If you think that meat pie, burgers or pizza with meat is protein, then we have some bad news. This is not what scientists call a high protein healthy diet!
A survey conducted by CSIRO revealed some details on the diet of 200,000 Australians. People eating ‘low-quality’ food consumed eight times more protein from junk food than the ones with a ‘high-quality’ diet. However, they were also three times more likely to be obese.
Not All Foods With Protein Are Healthy
The CSIRO Principal Research Scientist is Professor Manny Noakes, who argues that:
“Everyone’s protein needs are different, and not all foods that contain protein are good for you. The current recommendations for protein intake underestimate protein requirements during weight loss – the latest science suggests eating 1.2-1.6 grams per kilogram of bodyweight for optimal weight loss.”
He also explains that an average weight man or a woman that want to lose weight should eat the recommended protein intake. They should also eat a healthy diet to properly lose weight. However, Professor Noakes says that over 60% of Australians are overweight or obese, many of them not getting the proteins from healthy food.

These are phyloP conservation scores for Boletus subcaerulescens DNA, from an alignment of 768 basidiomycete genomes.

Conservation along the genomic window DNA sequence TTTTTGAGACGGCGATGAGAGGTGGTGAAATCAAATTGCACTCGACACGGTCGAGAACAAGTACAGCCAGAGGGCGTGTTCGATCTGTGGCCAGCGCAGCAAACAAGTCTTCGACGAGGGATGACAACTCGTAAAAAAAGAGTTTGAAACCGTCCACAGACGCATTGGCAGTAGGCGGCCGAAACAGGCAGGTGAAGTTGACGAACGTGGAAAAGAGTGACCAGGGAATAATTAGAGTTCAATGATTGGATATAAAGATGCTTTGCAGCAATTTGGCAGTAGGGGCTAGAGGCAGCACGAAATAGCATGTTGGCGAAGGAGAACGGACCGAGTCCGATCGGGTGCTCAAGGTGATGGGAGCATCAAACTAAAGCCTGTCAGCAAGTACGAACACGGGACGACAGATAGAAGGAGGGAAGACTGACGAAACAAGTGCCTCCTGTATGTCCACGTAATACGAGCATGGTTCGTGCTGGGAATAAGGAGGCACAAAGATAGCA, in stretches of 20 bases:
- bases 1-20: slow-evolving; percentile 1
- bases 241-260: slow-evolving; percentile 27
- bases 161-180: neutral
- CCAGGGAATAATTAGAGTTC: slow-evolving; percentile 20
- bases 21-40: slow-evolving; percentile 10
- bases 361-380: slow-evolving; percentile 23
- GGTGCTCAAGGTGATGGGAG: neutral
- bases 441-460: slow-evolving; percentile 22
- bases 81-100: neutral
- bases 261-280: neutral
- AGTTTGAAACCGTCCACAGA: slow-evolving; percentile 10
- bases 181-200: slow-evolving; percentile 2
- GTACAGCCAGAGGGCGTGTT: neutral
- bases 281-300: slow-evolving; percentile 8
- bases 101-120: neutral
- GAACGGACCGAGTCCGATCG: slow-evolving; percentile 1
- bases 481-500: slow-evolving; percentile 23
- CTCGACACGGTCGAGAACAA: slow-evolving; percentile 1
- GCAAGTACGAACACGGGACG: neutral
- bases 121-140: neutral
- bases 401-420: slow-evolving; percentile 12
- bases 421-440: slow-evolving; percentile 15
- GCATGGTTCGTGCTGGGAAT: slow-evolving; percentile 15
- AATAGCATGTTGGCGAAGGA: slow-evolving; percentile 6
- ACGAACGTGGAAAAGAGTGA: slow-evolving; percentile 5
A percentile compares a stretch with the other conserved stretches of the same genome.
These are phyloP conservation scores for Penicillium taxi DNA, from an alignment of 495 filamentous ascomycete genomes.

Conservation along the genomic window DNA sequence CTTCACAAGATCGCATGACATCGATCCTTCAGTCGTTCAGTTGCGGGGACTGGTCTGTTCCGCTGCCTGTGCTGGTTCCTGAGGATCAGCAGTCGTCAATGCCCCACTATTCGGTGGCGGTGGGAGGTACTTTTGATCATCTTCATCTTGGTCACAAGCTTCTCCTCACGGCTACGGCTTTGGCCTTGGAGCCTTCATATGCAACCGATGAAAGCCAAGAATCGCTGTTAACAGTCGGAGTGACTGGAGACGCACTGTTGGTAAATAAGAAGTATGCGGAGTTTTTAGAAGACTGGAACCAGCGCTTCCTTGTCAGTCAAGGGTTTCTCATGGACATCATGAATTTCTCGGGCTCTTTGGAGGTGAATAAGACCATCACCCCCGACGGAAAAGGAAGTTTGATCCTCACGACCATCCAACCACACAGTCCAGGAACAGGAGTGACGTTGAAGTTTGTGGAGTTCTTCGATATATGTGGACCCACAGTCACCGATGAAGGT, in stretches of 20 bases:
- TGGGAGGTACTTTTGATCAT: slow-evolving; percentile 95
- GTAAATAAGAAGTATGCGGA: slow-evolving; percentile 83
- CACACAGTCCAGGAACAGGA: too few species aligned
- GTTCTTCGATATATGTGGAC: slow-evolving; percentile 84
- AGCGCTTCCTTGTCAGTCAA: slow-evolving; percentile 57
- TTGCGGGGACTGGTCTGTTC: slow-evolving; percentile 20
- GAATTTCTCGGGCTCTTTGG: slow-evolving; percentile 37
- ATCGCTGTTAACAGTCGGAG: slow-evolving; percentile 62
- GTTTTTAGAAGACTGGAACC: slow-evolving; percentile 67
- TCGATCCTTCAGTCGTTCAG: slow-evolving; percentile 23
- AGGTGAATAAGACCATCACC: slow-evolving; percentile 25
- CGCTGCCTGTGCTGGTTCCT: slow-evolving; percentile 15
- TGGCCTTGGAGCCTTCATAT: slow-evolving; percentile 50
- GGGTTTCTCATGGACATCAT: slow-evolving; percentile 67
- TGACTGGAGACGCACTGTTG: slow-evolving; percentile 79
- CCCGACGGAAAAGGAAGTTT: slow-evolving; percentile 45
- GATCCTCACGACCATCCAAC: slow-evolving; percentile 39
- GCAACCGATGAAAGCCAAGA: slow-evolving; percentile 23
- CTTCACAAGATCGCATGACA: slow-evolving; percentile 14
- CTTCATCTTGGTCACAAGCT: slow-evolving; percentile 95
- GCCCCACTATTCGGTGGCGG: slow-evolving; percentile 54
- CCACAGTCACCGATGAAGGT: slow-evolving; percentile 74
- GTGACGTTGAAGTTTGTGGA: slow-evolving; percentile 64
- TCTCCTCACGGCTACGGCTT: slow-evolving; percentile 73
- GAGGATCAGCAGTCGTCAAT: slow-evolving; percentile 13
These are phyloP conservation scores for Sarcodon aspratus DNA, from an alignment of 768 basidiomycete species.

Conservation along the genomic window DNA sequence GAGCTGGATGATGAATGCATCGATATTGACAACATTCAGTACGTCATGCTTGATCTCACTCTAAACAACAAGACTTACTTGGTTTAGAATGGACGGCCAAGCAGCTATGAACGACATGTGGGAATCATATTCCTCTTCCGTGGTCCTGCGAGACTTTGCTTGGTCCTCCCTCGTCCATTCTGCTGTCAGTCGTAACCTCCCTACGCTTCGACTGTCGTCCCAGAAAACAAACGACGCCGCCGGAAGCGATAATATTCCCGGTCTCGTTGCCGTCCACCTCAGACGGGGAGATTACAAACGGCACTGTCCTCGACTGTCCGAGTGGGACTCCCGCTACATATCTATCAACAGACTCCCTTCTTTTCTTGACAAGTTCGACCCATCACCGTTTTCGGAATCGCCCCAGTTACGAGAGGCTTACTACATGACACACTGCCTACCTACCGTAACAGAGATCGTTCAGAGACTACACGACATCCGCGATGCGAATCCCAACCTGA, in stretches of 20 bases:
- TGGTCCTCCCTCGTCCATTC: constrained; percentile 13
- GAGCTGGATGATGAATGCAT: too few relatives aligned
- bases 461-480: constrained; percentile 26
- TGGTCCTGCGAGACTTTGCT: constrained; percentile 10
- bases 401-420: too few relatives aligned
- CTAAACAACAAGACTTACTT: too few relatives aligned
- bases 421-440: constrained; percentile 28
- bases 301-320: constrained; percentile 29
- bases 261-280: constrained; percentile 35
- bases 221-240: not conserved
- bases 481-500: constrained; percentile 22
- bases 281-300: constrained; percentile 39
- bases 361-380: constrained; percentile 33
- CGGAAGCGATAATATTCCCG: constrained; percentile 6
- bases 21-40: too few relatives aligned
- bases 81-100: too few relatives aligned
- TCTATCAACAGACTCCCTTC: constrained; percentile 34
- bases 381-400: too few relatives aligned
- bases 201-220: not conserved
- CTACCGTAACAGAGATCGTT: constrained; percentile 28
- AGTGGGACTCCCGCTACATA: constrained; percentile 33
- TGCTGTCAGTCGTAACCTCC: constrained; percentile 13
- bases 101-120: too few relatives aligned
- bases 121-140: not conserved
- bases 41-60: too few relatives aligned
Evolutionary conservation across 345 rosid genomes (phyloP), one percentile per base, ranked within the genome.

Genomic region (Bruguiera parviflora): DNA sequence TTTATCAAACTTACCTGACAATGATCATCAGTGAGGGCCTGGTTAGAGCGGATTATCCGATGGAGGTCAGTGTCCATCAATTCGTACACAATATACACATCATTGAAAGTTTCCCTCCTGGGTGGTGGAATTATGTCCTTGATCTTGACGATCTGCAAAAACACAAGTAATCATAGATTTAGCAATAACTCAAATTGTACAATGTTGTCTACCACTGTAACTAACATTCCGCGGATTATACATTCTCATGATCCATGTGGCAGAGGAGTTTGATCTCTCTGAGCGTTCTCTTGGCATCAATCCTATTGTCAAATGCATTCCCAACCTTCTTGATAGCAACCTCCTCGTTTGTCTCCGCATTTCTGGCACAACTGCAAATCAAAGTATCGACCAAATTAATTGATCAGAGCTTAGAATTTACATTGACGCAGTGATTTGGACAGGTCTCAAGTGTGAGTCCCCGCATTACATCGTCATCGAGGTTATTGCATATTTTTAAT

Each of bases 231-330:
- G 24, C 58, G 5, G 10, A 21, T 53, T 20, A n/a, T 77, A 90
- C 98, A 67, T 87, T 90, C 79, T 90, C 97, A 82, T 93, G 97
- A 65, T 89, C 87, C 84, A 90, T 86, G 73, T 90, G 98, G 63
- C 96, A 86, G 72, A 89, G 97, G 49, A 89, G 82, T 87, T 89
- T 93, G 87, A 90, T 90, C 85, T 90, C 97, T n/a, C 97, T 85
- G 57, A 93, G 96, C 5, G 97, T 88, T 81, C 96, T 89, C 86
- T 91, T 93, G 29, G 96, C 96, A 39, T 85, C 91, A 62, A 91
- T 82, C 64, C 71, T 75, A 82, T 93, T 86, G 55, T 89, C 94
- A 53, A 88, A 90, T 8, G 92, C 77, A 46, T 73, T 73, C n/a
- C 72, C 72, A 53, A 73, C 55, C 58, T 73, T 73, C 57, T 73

On the CSIRO website, there is a protein calculator to help the public measure the proper intake according to the bodyweight. Qualified dietitians can also recommend the amount of proteins needed, and they can also create a personalized diet.
Eat Healthy Meals to Reduce the Cravings for Junk Food
Nonetheless, foods we should stay away from are: pies, burgers, pizza with processed meat, chicken nuggets, sausages, cakes, biscuits or ice cream – all being part of a low-quality diet.
Healthy diets include proteins that come from whole foods, from unprocessed chicken, red meat, fish, eggs, cereals, milk, yogurt, and nuts.
Finally, Professor Noakes explains how we can stay away from junk food:
“Higher protein healthy meals help to control appetite and can help to reduce the urge to indulge in junk food.”
Andre Blair s is the lead editor for Advocator.ca. He holds a B.A. in Psychology from the University of Toronto, and a Master of Science in Public Health (M.S.P.H.) from the School of Public Health, Department of Health Administration, at the University of North Carolina at Chapel Hill. Andre specializes in environmental health, but writes on a variety of issues.